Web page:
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ICYMI: Disaster relief shouldn’t be hostage to debate over national debt 


Editorial: Disaster relief shouldn’t be hostage to debate over national debt | WRAL
Capitol Broadcasting Company Editorial Board

When it comes to disaster relief, give North Carolina’s Sen. Richard Burr his due for some common sense. He understands — particularly following the devastation of hurricanes Irma, Harvey and Maria and the destruction of the California wildfires – that Congress isn’t an ideological playpen.

It is unfortunate that his fellow Republicans in the U.S. House of Representatives don’t understand it. If nine of the 10 Republicans from North Carolina had their way (Rep. Patrick McHenry voted for the aid bill), there would be no $36.5 billion package of disaster relief for those struggling to survive after the ravages of wind, rain and fire. Fortunately, these members of the House were out of step with most Republicans and every Democrat who voted 353 to 69 for the much-needed emergency assistance.


Only among the zealots North Carolina’s been sending to Washington, thanks to the illegally gerrymandered congressional districts, would you find anyone who would rather debate the national debt than lift fellow citizens out of heaps of mud, muck and ashes of natural disasters.

Be assured, there’s no one who’d suggest that Sen. Burr is a congressional big-spender. But he understands his responsibilities:


Sure, he says Congress needs to “figure out a different way to plan” for disasters. But, he also knows that the time for debate over the national debt isn’t when Americans are suffering without shelter and wondering where their next meal might come from. Holding those most in need hostage so Congress can debate ideology is cruel.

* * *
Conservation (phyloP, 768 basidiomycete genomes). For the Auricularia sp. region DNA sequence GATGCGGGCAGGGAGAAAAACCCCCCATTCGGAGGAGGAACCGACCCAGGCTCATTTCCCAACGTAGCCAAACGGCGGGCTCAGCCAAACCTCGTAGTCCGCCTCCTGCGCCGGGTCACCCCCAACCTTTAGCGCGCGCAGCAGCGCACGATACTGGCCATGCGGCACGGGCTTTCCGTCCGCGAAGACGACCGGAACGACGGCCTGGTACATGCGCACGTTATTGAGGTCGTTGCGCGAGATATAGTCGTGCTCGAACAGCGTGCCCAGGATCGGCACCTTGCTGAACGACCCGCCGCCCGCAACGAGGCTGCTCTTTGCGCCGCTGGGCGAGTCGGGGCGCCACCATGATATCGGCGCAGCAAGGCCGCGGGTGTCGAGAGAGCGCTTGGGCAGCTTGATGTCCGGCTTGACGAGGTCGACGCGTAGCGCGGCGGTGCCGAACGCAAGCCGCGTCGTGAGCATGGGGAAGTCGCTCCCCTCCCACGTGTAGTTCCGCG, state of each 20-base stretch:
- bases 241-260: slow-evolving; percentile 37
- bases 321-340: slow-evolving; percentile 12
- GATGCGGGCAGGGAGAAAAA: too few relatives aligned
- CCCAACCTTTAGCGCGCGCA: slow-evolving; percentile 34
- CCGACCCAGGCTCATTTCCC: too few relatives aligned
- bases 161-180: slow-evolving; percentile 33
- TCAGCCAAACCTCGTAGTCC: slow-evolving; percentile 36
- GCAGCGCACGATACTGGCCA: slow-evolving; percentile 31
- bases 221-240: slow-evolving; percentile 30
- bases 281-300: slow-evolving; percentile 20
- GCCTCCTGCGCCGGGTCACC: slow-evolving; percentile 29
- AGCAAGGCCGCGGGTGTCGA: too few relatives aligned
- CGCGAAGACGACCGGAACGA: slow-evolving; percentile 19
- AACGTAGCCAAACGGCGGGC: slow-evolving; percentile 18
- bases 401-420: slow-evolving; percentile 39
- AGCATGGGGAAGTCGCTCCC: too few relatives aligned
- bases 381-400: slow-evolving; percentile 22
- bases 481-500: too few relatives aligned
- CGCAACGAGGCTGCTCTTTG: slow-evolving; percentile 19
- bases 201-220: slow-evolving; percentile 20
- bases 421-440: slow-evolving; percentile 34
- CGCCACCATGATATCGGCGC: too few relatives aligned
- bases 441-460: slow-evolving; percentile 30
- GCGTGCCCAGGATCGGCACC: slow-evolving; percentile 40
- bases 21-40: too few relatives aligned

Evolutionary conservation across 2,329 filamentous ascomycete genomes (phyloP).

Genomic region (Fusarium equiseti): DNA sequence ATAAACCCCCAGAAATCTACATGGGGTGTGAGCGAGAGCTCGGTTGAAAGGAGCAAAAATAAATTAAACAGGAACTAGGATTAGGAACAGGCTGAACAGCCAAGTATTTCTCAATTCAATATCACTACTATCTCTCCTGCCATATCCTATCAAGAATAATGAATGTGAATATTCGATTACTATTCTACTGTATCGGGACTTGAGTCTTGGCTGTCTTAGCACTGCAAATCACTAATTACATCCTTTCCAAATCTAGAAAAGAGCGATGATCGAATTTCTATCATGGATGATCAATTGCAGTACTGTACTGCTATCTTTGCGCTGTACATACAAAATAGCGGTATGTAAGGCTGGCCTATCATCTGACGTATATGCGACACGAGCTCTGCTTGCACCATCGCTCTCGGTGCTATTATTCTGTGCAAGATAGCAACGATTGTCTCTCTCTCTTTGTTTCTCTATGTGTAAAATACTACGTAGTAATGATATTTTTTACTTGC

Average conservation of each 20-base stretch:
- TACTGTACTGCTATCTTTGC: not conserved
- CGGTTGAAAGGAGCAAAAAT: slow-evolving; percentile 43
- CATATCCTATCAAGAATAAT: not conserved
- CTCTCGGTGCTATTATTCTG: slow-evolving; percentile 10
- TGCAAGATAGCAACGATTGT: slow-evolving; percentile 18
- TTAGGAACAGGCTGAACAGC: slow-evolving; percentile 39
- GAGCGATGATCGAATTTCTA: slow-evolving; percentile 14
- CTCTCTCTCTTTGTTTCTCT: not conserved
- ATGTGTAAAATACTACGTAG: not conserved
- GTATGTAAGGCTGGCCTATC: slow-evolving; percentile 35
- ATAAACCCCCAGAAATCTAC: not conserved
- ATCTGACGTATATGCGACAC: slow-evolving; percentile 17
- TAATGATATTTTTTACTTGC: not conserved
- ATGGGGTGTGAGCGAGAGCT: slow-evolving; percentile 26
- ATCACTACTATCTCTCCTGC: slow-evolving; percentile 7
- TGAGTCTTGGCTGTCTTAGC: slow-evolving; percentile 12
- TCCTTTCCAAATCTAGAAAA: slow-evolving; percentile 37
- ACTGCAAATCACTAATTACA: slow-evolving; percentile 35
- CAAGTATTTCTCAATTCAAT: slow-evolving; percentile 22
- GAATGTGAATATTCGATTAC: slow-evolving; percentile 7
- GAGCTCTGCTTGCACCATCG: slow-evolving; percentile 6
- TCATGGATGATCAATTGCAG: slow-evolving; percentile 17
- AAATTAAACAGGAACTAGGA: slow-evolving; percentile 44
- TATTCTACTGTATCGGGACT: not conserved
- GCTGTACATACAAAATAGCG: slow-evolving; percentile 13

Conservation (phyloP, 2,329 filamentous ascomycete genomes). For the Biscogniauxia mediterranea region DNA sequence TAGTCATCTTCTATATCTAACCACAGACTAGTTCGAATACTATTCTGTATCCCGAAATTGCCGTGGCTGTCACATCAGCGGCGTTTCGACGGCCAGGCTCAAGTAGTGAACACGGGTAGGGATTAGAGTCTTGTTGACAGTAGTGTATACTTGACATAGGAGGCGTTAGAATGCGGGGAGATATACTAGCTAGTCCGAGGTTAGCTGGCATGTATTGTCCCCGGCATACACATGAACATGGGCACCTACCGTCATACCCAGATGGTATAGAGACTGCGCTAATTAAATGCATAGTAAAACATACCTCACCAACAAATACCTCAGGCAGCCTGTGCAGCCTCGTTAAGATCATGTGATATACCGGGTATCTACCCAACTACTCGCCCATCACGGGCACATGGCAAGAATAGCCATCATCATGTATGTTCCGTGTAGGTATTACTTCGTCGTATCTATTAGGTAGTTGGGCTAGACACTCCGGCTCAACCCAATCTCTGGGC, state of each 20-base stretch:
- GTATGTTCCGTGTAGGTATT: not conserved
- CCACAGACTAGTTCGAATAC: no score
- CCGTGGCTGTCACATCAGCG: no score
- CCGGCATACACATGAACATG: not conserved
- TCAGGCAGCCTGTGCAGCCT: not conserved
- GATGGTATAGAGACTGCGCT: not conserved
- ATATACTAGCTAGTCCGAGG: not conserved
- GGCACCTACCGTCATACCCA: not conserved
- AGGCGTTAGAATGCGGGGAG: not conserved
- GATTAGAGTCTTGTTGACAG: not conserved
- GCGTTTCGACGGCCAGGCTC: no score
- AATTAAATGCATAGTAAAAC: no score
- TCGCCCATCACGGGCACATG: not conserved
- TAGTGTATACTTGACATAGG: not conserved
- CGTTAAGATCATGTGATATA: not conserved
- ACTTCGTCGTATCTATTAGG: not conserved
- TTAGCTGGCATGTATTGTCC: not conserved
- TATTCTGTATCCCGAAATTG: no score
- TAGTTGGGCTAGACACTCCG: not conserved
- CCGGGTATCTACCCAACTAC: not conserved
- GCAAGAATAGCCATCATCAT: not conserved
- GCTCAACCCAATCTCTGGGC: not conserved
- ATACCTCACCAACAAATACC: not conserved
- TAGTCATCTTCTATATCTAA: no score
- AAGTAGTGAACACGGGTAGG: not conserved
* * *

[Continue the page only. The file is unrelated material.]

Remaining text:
Most astonishing about the vote is that the two House members whose districts are hurricanes targets, Walter Jones of the 3rd District and David Rouzer of the 7th district opposed the relief. So did Rep. Robert Pittenger, who represents portions of Cumberland and Robeson counties, hard-hit by hurricane Matthew. He’s seen first-hand the challenges to rebuild. While the state eventually received about $1.28 billion for storm recovery, it was slow coming and many communities are still struggling to recover.

“No effort has been made to trim expenses elsewhere to help pay for the necessary disaster relief,” Pittenger said.

Not much comfort for the afflicted in that sentiment — also reflected in the votes against disaster aid by Ted Budd, Virginia Foxx, George Holding, Richard Hudson and Mark Meadows.

Aiding people who are struggling amid disasters, particularly not of their own making, is what government should do. That is why it exists.

Members of North Carolina’s congressional delegation who can’t see that clear responsibility need to find, or the voters need to force them to search, for alternative employment come November 2018.

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